And for fuck’s sake: women are not a REWARD for men who win.

Generalization Is The Worst Way To Deal With Mental Illness


So, this was posted by someone on my Facebook feed tonight. Like most “Like This. Share This. Repost This” stuff on Facebook, it was generally misguided and made me cringe. But I only bring this one up because it’s about mental health and suicide and points to a lot of common misconceptions about these topics. Here is the image in question, do ignore the spelling and grammar errors, it’s important enough to spread the word, but not important enough to spend much time on making sure it’s correctly written.

misrepresentation of depression

Let me start by saying it’s not a bad message. It’s a decent enough gesture. However, it’s a gross misunderstanding of mental health and suicide. And one that is pretty common. Part of it ties into my “it’s more than just a case of the sads” point I’ve made in multiple other blogs on this site. But let’s pick it apart, first.

The first thing I take issue with is how calm and rational they make a suicidal person seem. They treat it like it’s the same level of decision making as picking what you’d like to have for lunch. That you just wake up one morning and go “Well, guess I’m going to kill myself today”. Suicide and depression are not always something that is controlled and easy to work with. You may not even have the physical strength or mental capacity at your lowest to even think about writing things down. Keeping a clear head. Suicide is desperation. Desperation does not come at a time when you can sit down and contemplate things rationally. It just doesn’t.

My next issue comes with the “make a list of the things that make you happy”. And if I can’t? There are days where NOTHING makes me happy. At my lowest, I question if I’m even capable of happiness. Some of the things that I thought I take joy in seem trite and meaningless, devoid of any worth in my existence. There are days when I’m pretty sure the part of my brain that manufactures happiness is completely broken.

There is a common misconception in how mental health issues are handled here. A lot of people will respond to depression with “but look how good you have it” or “but what about all the people who care about you and all the great things in your life?”. Part of depression is feeling detached from those things. While you may recognize and accept love and happiness in your life, a person with mental health issues may not be able to. It may seem distant or fake, or at it’s worst not even there. In a depressed person’s mind, there may literally be nothing that makes them happy. Nothing that is “worth living for”. Telling a depressed person to just think of happy things doesn’t take into account how near-impossible that can be.

There is no “making a list of things that make you happy” when you’re suicidal. Believe me, I know. I’ve dealt with suicidal thoughts by trying exactly that. For me personally, it’s almost always followed up with thoughts like “just another thing for me to fuck up” or “but what about all the things that made me happy that aren’t there anymore”. These aren’t conscious decisions. You don’t choose to have these thoughts. It’s something that plagues your attempts at seeing good, being happy. That’s what depression can do. It can make you lose sight of everything you should be happy with. Proud of. Feel love from.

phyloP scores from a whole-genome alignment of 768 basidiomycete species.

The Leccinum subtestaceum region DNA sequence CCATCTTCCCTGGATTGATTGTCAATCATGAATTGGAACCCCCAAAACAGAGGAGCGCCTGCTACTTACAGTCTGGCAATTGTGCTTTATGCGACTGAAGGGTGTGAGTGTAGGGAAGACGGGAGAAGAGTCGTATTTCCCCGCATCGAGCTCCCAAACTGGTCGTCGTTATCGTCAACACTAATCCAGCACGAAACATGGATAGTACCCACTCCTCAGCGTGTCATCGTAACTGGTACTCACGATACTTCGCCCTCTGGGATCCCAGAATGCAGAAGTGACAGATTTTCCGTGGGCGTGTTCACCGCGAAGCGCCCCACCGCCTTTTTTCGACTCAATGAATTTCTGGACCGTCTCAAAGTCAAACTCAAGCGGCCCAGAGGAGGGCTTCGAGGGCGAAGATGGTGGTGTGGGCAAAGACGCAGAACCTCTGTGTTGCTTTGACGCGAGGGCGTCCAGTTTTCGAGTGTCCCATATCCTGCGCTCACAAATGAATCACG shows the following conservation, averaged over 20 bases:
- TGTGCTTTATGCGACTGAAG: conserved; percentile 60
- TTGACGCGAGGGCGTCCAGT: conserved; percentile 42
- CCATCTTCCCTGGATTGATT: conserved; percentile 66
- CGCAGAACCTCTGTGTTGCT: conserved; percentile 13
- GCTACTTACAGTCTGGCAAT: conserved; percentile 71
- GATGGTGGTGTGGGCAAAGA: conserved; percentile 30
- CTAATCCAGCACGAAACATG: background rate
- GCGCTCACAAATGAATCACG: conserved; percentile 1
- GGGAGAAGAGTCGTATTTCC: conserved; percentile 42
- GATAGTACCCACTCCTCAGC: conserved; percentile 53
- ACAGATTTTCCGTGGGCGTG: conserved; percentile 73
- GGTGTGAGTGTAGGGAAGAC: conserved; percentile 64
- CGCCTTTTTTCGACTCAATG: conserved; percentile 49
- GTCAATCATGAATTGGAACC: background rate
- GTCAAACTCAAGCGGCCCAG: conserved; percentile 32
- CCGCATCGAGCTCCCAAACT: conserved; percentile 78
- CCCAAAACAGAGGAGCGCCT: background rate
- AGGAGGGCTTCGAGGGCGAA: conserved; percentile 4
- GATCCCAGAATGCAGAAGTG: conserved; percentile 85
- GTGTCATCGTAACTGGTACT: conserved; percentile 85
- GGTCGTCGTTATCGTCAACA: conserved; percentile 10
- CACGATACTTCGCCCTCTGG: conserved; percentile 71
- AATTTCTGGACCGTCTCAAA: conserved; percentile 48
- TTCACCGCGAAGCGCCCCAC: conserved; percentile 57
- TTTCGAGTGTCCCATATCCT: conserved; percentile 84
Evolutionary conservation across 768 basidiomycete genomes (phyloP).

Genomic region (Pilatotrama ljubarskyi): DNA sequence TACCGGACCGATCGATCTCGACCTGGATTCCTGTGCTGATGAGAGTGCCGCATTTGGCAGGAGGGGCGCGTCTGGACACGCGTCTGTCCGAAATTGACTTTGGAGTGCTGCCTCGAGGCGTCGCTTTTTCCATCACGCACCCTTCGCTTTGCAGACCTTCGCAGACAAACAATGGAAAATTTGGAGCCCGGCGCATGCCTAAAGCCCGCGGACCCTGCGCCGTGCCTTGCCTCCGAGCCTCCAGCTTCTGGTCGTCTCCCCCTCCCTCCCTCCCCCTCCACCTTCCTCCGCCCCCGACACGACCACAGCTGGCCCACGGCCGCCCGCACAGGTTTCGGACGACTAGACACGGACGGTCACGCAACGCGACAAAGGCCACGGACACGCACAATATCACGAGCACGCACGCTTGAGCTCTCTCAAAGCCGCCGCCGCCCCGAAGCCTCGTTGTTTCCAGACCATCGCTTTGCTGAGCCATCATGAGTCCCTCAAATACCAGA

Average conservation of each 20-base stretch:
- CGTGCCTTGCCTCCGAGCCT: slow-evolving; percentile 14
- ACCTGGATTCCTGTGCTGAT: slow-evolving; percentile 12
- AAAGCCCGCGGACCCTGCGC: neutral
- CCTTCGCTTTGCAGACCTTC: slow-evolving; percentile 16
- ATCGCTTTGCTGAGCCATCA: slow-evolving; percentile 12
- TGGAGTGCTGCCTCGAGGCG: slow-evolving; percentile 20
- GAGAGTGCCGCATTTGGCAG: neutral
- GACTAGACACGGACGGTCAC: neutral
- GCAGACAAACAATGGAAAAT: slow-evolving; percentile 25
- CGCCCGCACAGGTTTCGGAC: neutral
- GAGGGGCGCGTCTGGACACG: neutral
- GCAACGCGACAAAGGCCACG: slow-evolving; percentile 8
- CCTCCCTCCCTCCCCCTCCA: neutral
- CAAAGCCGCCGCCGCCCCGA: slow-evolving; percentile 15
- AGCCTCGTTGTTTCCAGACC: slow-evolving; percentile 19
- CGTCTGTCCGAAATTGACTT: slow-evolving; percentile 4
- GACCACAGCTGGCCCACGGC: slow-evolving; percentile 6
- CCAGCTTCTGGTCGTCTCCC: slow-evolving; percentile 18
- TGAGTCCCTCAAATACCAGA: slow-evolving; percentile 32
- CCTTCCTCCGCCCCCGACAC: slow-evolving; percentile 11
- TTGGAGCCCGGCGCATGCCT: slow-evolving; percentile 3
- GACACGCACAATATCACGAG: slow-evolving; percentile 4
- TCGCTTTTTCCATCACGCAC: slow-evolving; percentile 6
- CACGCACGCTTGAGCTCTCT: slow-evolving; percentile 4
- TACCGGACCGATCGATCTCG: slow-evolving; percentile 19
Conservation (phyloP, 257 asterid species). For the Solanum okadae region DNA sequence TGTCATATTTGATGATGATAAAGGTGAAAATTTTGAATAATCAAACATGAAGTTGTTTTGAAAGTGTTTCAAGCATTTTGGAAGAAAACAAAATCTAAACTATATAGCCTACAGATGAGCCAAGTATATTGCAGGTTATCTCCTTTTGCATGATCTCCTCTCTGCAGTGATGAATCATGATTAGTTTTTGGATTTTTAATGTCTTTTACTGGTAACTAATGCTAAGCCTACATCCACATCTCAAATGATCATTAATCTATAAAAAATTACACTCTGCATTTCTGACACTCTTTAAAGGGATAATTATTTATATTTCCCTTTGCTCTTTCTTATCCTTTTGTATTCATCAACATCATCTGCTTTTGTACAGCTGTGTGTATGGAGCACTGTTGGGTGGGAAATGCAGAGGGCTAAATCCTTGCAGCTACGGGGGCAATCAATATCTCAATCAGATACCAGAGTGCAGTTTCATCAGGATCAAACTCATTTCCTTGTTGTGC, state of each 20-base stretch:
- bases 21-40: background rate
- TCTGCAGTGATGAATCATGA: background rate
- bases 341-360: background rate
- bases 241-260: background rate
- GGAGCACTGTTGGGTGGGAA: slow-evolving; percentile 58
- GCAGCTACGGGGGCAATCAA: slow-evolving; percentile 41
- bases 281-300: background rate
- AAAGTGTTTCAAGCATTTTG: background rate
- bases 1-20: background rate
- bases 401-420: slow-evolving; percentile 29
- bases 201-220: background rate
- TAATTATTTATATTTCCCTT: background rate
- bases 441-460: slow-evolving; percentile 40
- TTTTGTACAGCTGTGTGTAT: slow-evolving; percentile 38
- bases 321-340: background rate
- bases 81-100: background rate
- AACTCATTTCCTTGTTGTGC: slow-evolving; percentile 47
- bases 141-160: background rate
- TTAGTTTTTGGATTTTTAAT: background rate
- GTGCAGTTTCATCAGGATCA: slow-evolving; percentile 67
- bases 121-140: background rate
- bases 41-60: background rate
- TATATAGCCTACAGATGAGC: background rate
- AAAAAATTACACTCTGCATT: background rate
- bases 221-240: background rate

So yes, I take issue with this “things that make you happy” list. Because a lot of depressed people can’t process that information at their lowest. Hell, some can barely see it at any point. This does not help anyone, and all it does is make people feel broken, and much, much worse about themselves.

The same goes for constantly “reminding” yourself, as this list suggests. You can tell me over and over that I have something to live for, that people love me and I do good things. That will not register sometimes. No matter how many times you repeat it. Depression does not have ears. It does not have eyes. All it has is feelings. And feelings don’t care how many times you tell me to “just think of the good things”.

Now, let’s address that final paragraph. First, the “as long as you hold on to what makes you happy, you can hold on to life”. As stated above, mental health issues don’t work that way. This is basically saying “and if you CAN’T hold on to anything that makes you happy, or if there isn’t anything to hold on to, you might as well give up”. That’s what that reads to a depressed person who is having trouble feeling these feelings you’re telling them to force themselves to feel. It’s not always an option, let alone such an easy one to just jump into, to “hold on” to things that make you happy. So what does that say about my ability to hold on to life?